written by Dianna Benjamin
Patricia Frye, M.D., wasn’t looking to be a part of the cannabis industry.
She practiced medicine for 20 years in California where medical marijuana was legal, but clinical cannabis never crossed her mind.
Dr. Frye made the transition from skeptic to advocate for one reason.
Cannabis medicine works.
Cannabis Prohibition is a Public Health Problem
In Dr. Frye’s words, cannabis found her. She was looking for a telemedicine position after relocating to Washington, DC. She took a role as a cannabis evaluator for a California-based clinic.
That’s when her perception about medical marijuana began to shift.
“The patients weren’t what I was expecting,” Dr. Frye said.
“They were older. They came from all walks of life. They were teachers, homemakers, truck drivers, restaurant owners, college professors, lawyers, doctors, every profession.”
The racist stereotypes produced by the war on drugs fail to convey the diverse range of people who use cannabis as medicine.
Dr. Frye’s first-hand experience with patients and their positive outcomes gave her insight cannabis prohibition ignores.
“After a year, I had evaluated about 3,000 patients. I walked away thinking, you know, this stuff is really pretty amazing. People should know about it, and they should have access to it. So I decided to open a practice here,” Dr. Frye said.
There is conclusive evidence supporting cannabis’ use as medicine. However, statewide medical marijuana laws cannot overcome obstacles created by federal prohibition. One of the biggest hurdles to accessing medical cannabis is a lack of insurance coverage.
Medical marijuana is not covered by insurance policies. Patients need to pay out of pocket for their medicine. This leads many patients to purchase cannabis flower, one of the cheapest forms of medical marijuana, for smoking.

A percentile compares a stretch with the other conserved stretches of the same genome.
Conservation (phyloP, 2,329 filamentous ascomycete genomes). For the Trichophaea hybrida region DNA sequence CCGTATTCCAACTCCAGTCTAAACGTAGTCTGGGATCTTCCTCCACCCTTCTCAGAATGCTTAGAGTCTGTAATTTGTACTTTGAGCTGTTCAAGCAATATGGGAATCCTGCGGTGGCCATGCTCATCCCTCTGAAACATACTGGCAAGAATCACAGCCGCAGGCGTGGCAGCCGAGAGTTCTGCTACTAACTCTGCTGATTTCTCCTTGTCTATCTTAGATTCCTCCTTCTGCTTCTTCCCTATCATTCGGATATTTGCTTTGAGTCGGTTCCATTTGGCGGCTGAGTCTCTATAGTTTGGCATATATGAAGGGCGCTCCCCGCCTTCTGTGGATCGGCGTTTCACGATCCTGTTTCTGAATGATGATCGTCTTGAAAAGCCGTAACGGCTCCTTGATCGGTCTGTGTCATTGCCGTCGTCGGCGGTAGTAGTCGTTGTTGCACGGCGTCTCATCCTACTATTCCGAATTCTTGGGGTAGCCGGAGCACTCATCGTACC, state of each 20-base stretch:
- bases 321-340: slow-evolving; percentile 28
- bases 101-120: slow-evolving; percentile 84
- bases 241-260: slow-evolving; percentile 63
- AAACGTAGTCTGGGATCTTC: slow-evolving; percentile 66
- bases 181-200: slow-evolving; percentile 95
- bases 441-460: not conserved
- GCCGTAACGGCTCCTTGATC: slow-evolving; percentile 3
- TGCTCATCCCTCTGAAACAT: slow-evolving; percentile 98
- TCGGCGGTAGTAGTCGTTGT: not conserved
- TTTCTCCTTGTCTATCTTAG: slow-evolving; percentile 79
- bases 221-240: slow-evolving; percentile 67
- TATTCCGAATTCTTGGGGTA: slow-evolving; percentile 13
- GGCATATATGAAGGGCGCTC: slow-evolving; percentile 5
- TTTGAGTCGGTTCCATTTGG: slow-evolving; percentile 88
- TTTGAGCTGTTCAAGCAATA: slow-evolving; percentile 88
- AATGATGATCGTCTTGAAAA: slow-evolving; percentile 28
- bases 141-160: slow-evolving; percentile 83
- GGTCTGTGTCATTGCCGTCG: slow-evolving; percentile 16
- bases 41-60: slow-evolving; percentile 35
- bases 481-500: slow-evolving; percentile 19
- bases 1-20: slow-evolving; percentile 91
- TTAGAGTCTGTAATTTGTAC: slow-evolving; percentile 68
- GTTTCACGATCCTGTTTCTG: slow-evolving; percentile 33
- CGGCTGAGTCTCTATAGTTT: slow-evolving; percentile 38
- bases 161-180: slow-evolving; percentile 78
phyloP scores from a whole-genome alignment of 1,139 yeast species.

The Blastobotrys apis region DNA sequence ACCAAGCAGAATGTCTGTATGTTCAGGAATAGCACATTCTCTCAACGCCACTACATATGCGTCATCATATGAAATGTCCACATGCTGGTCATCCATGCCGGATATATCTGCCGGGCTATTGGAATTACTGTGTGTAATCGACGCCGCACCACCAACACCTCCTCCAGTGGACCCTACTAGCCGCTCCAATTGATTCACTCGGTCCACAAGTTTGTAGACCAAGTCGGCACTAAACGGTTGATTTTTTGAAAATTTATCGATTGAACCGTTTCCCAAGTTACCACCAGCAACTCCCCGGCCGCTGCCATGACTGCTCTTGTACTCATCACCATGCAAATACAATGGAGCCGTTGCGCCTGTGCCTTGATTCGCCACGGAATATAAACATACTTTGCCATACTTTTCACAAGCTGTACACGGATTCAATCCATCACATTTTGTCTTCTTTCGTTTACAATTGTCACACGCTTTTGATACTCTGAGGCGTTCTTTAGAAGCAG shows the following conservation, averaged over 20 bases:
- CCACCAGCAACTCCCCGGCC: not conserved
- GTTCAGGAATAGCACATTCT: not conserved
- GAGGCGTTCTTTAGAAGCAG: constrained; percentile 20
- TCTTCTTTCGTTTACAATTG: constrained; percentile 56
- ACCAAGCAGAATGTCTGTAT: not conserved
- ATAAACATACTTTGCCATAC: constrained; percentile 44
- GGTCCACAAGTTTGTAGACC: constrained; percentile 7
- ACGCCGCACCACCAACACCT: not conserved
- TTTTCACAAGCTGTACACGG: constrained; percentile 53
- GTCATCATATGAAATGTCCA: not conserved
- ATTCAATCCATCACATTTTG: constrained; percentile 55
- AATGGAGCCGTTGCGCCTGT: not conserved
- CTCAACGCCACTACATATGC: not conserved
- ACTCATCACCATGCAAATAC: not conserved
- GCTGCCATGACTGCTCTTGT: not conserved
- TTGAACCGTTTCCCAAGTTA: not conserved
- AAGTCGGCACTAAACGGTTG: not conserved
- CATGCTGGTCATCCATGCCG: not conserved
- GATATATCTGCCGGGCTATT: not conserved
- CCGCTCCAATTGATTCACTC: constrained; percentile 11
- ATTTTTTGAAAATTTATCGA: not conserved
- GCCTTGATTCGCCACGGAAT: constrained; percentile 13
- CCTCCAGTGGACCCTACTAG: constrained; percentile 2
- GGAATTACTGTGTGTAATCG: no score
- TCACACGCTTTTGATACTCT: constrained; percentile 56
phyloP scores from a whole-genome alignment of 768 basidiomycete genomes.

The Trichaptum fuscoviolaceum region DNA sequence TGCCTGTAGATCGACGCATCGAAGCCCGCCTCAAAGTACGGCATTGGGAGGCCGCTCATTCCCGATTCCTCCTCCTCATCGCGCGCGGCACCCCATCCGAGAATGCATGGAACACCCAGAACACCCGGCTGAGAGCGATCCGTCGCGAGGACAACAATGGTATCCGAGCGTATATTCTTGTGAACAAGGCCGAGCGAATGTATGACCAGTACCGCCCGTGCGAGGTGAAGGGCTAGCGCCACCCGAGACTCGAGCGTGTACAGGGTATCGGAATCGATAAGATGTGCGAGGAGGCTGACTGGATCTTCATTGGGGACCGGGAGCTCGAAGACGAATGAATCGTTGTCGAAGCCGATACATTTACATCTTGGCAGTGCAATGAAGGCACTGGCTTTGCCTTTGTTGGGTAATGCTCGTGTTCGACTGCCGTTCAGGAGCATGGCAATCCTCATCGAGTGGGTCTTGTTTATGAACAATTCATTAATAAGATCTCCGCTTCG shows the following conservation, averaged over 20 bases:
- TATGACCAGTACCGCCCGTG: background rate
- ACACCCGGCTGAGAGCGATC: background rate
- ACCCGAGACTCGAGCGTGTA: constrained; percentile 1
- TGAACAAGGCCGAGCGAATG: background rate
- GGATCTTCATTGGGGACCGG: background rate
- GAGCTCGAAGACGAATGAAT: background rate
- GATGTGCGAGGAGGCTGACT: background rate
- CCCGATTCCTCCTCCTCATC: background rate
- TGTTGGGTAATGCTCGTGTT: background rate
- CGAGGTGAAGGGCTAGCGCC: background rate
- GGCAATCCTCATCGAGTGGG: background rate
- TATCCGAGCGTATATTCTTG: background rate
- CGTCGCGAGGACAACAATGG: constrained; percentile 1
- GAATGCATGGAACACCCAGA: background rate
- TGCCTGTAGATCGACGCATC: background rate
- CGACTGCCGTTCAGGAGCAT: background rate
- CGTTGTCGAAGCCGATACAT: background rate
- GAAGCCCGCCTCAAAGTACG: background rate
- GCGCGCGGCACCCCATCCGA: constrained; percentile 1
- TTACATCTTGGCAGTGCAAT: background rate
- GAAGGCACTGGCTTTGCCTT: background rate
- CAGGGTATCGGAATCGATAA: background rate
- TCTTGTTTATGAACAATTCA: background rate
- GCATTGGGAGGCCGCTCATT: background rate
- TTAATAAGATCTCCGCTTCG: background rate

Although it is the most accessible, smoking cannabis is not the healthiest consumption method for patients. Long-term cannabis smoking can cause damage to the bronchial cilia, the hair-like follicles that are crucial in defending the lungs against bacterial and viral invaders. This symptom is especially concerning in the age of COVID-19.
Ironically, opioids are more accessible than medical marijuana despite being more addictive and dangerous.
Given people of color are more likely to have poor health outcomes than white persons, the lack of affordable access to medical cannabis is a social equity issue.
Racism and Poverty Worsen Black Health Outcomes
“Zebras don’t get ulcers,” Dr. Frye said, paraphrasing biologist Robert M. Sapolsky.
“Zebras are eating their grass, living their zebra life, and doing fine. Then here comes the lion. Everybody goes into their stress response, which is necessary for survival because it makes them hyper alert. Once the lion is gone, they’re like, ‘nothing to see here,’ and everybody goes back to what they were doing.”
That’s why zebras don’t get ulcers. The problem is that humans are not zebras. When the lion is gone, many of us don’t move on. And there is an argument to be made that the “lion” is not ever gone.